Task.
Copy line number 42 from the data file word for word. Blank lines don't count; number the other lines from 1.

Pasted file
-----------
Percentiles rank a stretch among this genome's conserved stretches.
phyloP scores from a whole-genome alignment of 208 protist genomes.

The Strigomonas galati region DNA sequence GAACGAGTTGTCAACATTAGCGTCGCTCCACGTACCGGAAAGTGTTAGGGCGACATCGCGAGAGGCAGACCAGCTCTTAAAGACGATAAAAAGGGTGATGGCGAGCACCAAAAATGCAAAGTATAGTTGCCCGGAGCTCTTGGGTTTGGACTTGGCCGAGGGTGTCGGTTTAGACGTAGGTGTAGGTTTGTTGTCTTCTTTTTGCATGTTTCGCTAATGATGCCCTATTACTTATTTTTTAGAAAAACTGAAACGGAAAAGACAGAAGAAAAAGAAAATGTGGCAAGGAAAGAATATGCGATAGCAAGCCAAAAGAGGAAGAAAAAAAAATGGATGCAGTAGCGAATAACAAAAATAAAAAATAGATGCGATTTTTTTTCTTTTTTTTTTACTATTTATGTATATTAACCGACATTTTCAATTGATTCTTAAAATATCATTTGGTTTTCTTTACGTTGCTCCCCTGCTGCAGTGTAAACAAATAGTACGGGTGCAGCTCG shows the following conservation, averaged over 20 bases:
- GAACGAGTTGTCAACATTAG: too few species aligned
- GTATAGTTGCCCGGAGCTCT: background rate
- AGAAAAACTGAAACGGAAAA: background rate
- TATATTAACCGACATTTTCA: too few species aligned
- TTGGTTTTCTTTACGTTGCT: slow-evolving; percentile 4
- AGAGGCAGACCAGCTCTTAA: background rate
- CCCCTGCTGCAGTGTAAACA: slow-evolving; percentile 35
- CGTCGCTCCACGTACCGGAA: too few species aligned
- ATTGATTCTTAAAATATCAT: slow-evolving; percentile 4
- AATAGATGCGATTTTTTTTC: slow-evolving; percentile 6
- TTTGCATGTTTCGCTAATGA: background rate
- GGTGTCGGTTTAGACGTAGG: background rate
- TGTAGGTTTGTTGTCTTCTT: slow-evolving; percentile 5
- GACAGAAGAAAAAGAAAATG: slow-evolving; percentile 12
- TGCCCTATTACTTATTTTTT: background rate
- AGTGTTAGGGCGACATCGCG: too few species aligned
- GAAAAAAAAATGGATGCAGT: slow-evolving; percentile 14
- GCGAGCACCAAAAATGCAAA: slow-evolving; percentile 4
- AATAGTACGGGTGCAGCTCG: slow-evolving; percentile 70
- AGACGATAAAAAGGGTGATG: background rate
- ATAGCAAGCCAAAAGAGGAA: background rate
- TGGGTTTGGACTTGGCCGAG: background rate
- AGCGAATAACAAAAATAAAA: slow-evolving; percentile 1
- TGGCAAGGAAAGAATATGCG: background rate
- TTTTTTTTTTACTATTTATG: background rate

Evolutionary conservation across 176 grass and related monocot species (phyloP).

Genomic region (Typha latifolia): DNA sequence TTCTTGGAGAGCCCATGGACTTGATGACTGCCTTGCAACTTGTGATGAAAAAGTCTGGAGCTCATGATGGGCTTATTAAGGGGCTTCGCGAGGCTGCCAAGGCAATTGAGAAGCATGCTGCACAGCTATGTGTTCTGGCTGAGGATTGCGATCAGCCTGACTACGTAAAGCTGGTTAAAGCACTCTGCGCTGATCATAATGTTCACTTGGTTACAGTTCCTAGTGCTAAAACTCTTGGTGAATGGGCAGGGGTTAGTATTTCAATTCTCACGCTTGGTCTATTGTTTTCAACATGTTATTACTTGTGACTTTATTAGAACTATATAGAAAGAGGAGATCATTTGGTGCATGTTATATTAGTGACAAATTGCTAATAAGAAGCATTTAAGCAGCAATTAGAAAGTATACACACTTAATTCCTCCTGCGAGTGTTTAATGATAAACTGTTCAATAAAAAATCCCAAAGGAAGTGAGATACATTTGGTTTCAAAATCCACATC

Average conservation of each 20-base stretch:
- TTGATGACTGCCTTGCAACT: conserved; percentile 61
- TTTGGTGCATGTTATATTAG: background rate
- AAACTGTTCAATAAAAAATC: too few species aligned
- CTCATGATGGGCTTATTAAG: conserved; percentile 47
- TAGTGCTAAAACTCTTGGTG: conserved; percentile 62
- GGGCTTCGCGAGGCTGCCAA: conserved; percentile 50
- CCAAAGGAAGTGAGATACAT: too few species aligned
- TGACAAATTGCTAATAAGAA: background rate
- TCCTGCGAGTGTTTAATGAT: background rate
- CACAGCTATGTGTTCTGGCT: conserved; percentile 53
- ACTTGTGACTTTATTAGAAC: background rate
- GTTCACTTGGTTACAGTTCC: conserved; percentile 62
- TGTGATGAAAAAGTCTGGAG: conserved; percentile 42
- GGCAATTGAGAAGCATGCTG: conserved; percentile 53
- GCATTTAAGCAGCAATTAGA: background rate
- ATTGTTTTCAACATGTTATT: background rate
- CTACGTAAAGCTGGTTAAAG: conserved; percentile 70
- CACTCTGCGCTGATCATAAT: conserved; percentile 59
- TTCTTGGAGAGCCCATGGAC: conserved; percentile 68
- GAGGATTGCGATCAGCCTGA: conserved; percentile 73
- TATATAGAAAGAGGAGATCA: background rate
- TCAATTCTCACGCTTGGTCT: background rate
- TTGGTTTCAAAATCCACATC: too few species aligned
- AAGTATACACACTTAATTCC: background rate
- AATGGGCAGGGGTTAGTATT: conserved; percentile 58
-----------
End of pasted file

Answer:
- ACTTGTGACTTTATTAGAAC: background rate